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Use XML for spec examples #274

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jgm opened this issue Jan 7, 2015 · 6 comments
Open

Use XML for spec examples #274

jgm opened this issue Jan 7, 2015 · 6 comments
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@jgm
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@jgm jgm commented Jan 7, 2015

We should use a direct XML rendering of the parse tree, of the sort produced by cmark -t xml --normalize, for the spec examples. The HTML we now use mixes two things, parsing and HTML rendering. Since the spec doesn't intend to specify all the details of HTML rendering, this is a bad fit.

See http://talk.commonmark.org/t/use-xml-for-the-spec-examples-and-tests-comments-welcome/994 for discussion.

For compactness, the <?xml instruction, the DOCTYPE, and the outer document node should be left out.

Todo:

[ ] Provide an option in cmark -t xml to produce a fragment, without the doctype and document node.
[ ] Provide a converter that reads HTML and renders this XML output, so people can test their implementations against the spec without writing an XML renderer. Probably the easiest approach is to use the HTML parser in the python standard library, as we currently do with normalize.
[ ] Use cmark to generate XML output for each of the examples in the spec, and replace the HTML with XML.

Possible issue with HTML -> XML conversion: how do we deal with escaped URLs? It's not clear that unescaping them is the right thing to do. This interacts with #270 and http://talk.commonmark.org/t/need-clarification-for-links-escaping-unescaping/998.

@jgm jgm added the spec label Jan 12, 2015
@tin-pot

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@tin-pot tin-pot commented Dec 23, 2015

Specifying the "result" of parsing and interpreting a CommonMark input text not in the form of an output HTML text is certainly a good idea. The specification should instead describe some kind of CommonMark "content model", and how an instance of this model (the abstract "result" of processing CommonMark) is derived from the input text.

"The" obvious way to define a "content model" is by way of a document type definition, like the current CommonMark.dtd does. (Despite some issues that I still have with this concrete DTD, as you might know ...)

The specification could then present XML fragments which would result from the various CommonMark constructs, where the complete result is understood to be obtained from substituting/concatenating these fragments. If I understand correctly, this is what you propose.

There are however subtle problems to consider in this approach: an XML text is a mixture of content (character data) and markup itself, and is not by itself a unique representation of the document content (as different XML texts can and do represent the same abstract content).

This is mostly a technical or notational problem, and there are several options to cope with it:

  1. Specify the result as canonical XML text (rsp fragments); thus
    forcing a one-to-one relation between XML text and document content.
  2. Do not use XML but a better suited notation to represent the document content. I suggest to consider:
    • the JSON notation, using the convention given in the MicroXML specification;
    • the RAST syntax, defined in ISO 13673.

I would argue that both JSON and RAST are better suited as a notation to specify the CommonMark parsing result (aka "the AST"), for the simple reason that they more clearly and cleanly separate content from markup.

And while "everybody" knows JSON, the RAST syntax might seem pretty obscure in comparison. It still has several advantages over JSON in our context:

  1. It was explicitly designed as a syntax to represent the parsing result (output from an SGML parser) of a "structured document", in other words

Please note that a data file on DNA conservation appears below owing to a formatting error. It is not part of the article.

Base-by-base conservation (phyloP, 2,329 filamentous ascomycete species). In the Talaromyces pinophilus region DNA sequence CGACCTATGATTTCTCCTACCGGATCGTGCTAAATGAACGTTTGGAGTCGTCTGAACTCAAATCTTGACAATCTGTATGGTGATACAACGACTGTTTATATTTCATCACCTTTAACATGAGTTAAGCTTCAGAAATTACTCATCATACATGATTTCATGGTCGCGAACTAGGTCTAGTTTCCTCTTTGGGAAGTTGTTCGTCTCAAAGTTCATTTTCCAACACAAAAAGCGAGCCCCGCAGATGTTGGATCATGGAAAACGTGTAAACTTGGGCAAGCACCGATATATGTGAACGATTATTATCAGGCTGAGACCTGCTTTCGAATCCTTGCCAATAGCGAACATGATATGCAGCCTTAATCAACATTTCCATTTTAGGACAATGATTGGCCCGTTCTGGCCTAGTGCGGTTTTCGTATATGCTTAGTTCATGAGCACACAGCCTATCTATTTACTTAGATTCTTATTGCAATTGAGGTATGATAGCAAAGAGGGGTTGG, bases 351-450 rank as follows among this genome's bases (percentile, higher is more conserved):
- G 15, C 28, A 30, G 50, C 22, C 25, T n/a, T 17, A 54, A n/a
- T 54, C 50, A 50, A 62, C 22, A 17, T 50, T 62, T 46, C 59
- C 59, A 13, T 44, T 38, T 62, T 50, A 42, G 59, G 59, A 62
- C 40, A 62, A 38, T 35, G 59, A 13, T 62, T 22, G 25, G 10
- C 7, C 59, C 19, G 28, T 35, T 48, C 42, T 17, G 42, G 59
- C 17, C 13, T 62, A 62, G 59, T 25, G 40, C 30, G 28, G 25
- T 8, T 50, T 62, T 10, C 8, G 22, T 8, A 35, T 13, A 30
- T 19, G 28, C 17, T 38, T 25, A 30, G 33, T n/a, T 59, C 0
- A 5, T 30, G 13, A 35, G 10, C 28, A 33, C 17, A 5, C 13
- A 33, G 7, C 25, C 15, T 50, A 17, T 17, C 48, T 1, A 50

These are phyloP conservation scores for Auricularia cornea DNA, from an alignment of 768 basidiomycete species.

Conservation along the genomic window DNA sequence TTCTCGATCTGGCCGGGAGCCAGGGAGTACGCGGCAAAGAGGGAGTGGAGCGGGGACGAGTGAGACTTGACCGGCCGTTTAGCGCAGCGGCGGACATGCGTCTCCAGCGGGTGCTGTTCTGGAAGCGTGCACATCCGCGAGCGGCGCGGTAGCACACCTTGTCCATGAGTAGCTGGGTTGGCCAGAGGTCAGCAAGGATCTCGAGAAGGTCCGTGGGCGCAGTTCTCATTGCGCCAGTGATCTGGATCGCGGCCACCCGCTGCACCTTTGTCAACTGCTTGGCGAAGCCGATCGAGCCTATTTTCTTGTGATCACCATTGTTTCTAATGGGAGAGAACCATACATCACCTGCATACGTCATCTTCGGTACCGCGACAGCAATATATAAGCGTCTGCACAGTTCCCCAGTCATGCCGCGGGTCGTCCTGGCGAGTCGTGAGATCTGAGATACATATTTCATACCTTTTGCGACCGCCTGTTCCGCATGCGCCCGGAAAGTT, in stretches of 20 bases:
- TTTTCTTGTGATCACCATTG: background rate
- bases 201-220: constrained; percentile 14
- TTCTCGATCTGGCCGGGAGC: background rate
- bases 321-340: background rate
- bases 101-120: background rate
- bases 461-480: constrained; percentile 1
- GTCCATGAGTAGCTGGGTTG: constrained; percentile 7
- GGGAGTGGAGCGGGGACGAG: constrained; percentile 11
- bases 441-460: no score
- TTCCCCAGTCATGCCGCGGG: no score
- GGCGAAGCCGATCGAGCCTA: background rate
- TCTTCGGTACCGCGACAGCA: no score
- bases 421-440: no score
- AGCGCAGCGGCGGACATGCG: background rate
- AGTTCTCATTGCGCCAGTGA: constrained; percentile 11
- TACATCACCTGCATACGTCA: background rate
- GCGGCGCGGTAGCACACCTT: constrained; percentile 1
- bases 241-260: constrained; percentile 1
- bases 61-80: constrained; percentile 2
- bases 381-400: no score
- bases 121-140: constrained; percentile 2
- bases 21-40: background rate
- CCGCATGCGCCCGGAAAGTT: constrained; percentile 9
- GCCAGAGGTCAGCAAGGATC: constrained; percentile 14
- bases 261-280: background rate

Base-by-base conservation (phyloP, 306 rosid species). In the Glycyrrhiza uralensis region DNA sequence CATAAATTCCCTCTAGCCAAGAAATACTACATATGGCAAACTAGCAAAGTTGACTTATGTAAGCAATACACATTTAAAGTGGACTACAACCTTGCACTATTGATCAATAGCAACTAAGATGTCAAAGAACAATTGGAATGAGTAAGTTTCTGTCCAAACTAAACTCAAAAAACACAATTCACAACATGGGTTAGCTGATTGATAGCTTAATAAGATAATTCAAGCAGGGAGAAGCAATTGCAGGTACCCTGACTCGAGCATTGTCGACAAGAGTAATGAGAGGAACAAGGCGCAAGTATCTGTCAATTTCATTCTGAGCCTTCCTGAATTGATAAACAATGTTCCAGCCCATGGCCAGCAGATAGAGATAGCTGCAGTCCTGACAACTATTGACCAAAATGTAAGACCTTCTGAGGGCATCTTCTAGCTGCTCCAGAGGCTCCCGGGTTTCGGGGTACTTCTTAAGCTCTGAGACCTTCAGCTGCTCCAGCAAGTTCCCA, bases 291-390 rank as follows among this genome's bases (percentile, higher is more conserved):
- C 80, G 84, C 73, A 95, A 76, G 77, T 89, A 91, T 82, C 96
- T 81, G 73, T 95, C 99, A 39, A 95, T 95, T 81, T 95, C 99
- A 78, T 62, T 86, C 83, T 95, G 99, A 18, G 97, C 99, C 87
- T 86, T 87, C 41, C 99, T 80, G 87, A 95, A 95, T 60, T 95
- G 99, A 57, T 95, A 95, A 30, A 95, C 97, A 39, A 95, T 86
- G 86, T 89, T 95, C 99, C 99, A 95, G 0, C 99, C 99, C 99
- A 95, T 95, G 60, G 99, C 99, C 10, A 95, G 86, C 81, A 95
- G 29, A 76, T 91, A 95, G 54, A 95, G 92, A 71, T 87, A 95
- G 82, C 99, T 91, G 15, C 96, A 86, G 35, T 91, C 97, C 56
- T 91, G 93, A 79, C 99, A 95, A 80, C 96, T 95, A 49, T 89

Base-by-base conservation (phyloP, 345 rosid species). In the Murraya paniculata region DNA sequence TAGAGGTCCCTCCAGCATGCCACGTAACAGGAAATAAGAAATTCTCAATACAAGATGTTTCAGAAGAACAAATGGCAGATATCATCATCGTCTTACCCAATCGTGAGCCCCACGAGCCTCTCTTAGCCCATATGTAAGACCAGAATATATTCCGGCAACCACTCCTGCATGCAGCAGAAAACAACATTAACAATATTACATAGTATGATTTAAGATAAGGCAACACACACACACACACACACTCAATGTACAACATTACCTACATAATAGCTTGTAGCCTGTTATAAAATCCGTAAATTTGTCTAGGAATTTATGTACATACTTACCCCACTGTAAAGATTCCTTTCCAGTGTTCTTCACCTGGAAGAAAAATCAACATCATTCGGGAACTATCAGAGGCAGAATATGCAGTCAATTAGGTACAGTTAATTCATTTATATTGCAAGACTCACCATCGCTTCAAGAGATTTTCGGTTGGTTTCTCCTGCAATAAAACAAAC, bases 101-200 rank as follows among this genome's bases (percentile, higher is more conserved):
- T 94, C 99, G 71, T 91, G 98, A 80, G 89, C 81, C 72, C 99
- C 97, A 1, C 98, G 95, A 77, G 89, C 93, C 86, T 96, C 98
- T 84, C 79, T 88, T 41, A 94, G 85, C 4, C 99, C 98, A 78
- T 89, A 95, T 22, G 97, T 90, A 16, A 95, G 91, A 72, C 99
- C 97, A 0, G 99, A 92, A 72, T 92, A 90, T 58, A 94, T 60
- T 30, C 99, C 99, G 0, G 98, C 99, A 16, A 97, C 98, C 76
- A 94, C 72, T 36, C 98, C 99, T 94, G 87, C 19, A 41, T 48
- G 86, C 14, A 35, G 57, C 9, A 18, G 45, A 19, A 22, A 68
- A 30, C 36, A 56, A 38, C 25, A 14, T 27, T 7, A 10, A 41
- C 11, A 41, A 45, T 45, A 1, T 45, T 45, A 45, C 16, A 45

2. it was explicitly designed to represent the "parsed document content" (aka element structure information set (ESIS) respectively XML information set),
  3. it was explicitly designed to be "human-readable" and unambiguous (therefore using only printable ISO 646 IRV aka US-ASCII characters),
  4. it was designed so that two documents map to the same RAST data iff the two documents are "equivalent", ie have the same "parsed content",
  5. implementing RAST output in a CommonMark processor is trivially simple (been there, done that),
  6. because the freely available SGML (and XML) parsers SP rsp OpenSP can produce RAST output, there is an obvious and simple way to test that eg the HTML or XHMTL output of a CommonMark processor matches the "abstract" CommonMark content model.

To compare the properties of each option, here is what the "transformed" result of the following short CommonMark text would look like:

Lorem ipsum
-----------

Dolor sit amet, consectetur adipiscing elit:

  - sed&#160;do eiusmod tempor incididunt ut 
  - labore et dolore magna aliqua.

Note the U+00A0 NO-BREAK SPACE inserted between sed and do.

Canonical XML

Output from cmark -t xml, passed through xmlwf to "canonicalize" it:

<header level="2">&#10;    <text>Lorem ipsum</text>&#10;  </header>&#10;  <paragraph>&#10;    <text>Dolor sit amet, consectetur adipiscing elit:</text>&#10;  </paragraph>&#10;  <list tight="true" type="bullet">&#10;    <item>&#10;      <paragraph>&#10;        <text>sed</text>&#10;        <text> </text>&#10;        <text>do eiusmod tempor incididunt ut</text>&#10;      </paragraph>&#10;    </item>&#10;    <item>&#10;      <paragraph>&#10;        <text>labore et dolore magna aliqua.</text>&#10;      </paragraph>&#10;    </item>&#10;  </list>

Note that the numeric character reference for the NBSP has been replaced by an actual U+00A0 character: this is required by the CommonMark specification, and in the Canonical XML specification too. It can be "found" between <text> and </text> after the word sed ...

With "artifact" white space (ie white space which is not part of the document content) removed (it is my understanding that a Canonical XML document may only contain white space which is part of the document's content, ie Information Set):

<header level="2"><text>Lorem ipsum</text></header><paragraph><text>Dolor sit amet, consectetur adipiscing elit:</text></paragraph><list tight="true" type="bullet"><item><paragraph><text>sed</text><text> </text><text>do eiusmod tempor incididunt ut</text></paragraph></item><item><paragraph><text>labore et dolore magna aliqua.</text></paragraph></item></list>

Not really an improvement regarding "readability", but the NBSP kind-of sticks out more here.

JSON